Another part of the greater system was this analogue TV tuner, hidden in the passenger footwell. The big HD/DVD player unit quickly came off its bracket, leaving behind two holes on the underside of the dash. At least they’re not visible.
But wait, there’s more. To function, an aftermarket navigation system needs a GPS antenna, a VICS beacon (for up-to-date traffic updates), and when an analogue TV tuner is also part of it all, another pair of antennas.
The TV antennas ran up and along the A-pillars and then across the entire front windscreen with thin wires held in place with transparent adhesive tape.
I spent the entire afternoon with razor blades gently scraping away the caked-on glue residue they left behind, at the same time removing the gigantic maintenance stickers which just looked messy. Is it too much to ask to not have all sorts of crap attached to the front glass??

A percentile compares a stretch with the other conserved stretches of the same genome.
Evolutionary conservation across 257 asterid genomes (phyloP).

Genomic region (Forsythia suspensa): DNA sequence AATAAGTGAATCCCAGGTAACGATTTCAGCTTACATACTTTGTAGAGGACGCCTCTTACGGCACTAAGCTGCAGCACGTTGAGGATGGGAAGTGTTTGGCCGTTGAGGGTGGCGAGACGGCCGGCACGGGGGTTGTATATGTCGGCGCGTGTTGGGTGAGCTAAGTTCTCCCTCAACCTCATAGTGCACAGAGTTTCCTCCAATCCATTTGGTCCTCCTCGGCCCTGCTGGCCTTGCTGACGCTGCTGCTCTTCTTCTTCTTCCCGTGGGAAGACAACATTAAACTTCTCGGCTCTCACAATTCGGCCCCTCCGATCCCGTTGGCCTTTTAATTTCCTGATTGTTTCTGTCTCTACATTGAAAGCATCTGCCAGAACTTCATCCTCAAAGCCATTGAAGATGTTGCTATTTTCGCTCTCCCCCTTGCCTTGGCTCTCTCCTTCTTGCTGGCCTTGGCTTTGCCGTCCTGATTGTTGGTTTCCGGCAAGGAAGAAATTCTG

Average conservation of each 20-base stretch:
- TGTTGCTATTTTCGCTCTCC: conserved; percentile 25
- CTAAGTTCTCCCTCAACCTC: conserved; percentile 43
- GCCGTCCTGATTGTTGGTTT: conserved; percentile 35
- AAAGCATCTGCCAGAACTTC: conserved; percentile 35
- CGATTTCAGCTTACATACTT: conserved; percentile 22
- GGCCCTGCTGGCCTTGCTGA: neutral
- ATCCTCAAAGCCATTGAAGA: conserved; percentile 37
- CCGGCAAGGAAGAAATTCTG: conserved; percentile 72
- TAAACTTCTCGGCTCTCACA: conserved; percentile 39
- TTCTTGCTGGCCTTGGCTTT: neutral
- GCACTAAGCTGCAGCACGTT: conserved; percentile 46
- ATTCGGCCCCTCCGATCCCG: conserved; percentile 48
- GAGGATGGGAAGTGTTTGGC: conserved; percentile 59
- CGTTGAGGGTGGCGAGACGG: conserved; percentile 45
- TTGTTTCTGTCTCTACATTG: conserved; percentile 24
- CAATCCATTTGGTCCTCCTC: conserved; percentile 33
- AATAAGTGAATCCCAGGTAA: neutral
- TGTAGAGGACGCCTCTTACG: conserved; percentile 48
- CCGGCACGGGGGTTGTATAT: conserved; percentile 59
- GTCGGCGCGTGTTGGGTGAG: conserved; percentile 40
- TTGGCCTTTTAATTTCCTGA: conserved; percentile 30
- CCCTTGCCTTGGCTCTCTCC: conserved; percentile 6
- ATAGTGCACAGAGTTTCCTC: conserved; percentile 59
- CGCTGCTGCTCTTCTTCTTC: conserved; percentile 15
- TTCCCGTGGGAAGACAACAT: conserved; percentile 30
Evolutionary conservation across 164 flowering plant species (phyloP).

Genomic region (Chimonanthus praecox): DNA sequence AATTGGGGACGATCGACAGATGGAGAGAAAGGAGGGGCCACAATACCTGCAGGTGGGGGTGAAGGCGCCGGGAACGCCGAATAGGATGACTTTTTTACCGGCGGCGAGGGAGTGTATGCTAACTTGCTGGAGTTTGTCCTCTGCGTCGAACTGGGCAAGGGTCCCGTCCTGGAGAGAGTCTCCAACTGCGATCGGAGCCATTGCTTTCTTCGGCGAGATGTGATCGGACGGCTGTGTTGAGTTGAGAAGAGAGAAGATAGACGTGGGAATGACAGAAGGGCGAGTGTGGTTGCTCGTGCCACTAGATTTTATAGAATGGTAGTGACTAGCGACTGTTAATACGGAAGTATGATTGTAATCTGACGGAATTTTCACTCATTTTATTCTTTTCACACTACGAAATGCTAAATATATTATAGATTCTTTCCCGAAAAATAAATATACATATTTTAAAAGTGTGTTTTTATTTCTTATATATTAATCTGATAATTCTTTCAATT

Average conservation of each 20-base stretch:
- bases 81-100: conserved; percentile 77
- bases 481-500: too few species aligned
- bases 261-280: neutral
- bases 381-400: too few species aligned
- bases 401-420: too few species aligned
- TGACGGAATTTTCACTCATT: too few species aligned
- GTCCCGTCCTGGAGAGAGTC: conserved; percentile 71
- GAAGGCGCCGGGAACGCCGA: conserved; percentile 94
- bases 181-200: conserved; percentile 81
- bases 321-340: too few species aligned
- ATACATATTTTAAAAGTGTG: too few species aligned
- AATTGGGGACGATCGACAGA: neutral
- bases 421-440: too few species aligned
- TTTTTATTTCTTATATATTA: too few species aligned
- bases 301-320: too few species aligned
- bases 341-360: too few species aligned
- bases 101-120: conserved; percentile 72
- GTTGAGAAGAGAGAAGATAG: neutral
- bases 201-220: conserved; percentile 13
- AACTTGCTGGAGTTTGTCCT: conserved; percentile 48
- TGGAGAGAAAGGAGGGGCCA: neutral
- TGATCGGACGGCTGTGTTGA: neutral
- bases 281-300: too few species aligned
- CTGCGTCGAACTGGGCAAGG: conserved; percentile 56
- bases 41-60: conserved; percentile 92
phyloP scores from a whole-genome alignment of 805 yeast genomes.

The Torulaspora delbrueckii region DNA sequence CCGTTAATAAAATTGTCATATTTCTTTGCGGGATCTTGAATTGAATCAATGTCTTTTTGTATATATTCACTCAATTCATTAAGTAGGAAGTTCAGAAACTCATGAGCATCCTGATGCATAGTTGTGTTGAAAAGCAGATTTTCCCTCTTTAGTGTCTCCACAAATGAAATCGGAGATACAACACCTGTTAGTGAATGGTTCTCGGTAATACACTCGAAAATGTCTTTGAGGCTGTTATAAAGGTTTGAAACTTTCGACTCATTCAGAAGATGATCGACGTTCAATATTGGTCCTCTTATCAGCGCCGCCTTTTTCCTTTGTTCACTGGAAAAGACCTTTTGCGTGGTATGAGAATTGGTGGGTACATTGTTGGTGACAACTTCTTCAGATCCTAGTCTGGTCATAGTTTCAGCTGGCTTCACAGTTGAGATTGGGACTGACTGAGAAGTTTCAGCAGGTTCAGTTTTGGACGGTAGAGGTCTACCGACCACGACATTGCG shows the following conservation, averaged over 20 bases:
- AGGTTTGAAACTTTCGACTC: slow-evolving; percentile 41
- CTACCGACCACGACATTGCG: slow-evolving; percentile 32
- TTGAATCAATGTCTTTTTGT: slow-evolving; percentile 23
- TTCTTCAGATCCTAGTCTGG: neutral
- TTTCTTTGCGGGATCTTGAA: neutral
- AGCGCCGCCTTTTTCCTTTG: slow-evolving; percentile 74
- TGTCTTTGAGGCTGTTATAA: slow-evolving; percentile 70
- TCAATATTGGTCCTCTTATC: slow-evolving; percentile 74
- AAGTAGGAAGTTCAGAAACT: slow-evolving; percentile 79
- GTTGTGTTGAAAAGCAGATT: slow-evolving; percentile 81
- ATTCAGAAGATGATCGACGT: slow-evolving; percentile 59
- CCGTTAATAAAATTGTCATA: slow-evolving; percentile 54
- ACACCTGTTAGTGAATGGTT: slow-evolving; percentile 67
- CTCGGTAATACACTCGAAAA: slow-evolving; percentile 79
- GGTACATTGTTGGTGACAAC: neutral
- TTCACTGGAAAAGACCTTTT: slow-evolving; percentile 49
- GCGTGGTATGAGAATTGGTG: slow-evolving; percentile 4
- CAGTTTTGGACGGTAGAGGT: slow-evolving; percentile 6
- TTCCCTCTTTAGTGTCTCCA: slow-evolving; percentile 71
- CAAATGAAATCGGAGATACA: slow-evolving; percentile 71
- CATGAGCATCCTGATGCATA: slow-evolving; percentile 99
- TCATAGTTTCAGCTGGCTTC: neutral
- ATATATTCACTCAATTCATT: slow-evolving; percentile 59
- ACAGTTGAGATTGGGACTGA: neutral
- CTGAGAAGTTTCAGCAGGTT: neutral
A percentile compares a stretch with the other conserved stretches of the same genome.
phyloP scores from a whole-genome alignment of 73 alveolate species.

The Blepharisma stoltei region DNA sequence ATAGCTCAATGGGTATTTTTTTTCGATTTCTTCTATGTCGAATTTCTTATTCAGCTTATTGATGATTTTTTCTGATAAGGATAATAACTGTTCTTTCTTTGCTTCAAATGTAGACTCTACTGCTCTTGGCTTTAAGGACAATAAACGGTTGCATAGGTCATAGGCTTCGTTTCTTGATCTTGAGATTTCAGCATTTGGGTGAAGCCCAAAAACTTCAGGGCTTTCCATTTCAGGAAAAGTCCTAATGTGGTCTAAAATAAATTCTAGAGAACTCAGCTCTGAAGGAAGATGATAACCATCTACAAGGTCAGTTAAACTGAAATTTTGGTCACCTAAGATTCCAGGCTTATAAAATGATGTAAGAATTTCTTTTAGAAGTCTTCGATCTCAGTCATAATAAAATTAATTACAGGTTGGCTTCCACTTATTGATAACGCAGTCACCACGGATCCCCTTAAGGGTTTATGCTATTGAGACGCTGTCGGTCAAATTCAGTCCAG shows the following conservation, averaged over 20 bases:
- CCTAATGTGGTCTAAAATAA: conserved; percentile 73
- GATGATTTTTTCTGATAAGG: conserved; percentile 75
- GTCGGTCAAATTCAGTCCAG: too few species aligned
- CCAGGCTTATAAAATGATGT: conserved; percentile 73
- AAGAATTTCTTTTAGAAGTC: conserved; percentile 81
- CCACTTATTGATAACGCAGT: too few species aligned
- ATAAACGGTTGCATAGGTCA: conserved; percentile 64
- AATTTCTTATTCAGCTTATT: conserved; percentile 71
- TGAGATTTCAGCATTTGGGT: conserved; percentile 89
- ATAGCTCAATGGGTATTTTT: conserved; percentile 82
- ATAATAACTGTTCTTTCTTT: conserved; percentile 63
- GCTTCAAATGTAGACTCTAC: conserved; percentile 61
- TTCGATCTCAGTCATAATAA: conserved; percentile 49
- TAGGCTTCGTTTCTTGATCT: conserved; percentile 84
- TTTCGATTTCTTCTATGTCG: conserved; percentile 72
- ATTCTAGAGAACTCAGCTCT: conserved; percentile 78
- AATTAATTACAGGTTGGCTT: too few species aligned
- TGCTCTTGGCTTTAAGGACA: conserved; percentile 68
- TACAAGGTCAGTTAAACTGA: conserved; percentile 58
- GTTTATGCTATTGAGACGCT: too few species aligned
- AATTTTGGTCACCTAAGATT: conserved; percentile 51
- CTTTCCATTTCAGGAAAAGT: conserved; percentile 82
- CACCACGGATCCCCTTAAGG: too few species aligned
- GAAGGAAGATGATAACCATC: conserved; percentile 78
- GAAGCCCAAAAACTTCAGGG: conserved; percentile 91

Then there were the beacons. Much swearing in Italian, English and Japanese followed, which earned me curious looks from the neighbors. Thankfully, the crap the double-sided tape left behind came off nicely after applying some cleaning product I had sitting around. The dash surface beneath looked decent, too.
The TV tuner was the easiest thing to remove as the sticky rubber holding it in place powdered away into nothing.
I was happy to have all this crap gone, but I didn’t venture any further. The cables looked far too dangerous to me; I have no idea what I’m doing most of the time, so the last thing I want to do is yank the wrong cable and cause electrical problems. I neatly bundled up the wires, and in true JDM fashion pushed them as far up the back of the dash as I could. This will be a future job for Nakamura-san at Worx Auto, I think.
The result? No obsolete electronics hanging off the dash and the most pleasurable thing of all – a clean windscreen to look out of. Ah… the simple things!
Next time on the Project 964 chronicles, I’ll be hitting up a friend with extreme OCD to help me tackle some aesthetics. Stay tuned for that.
Dino Dalle Carbonare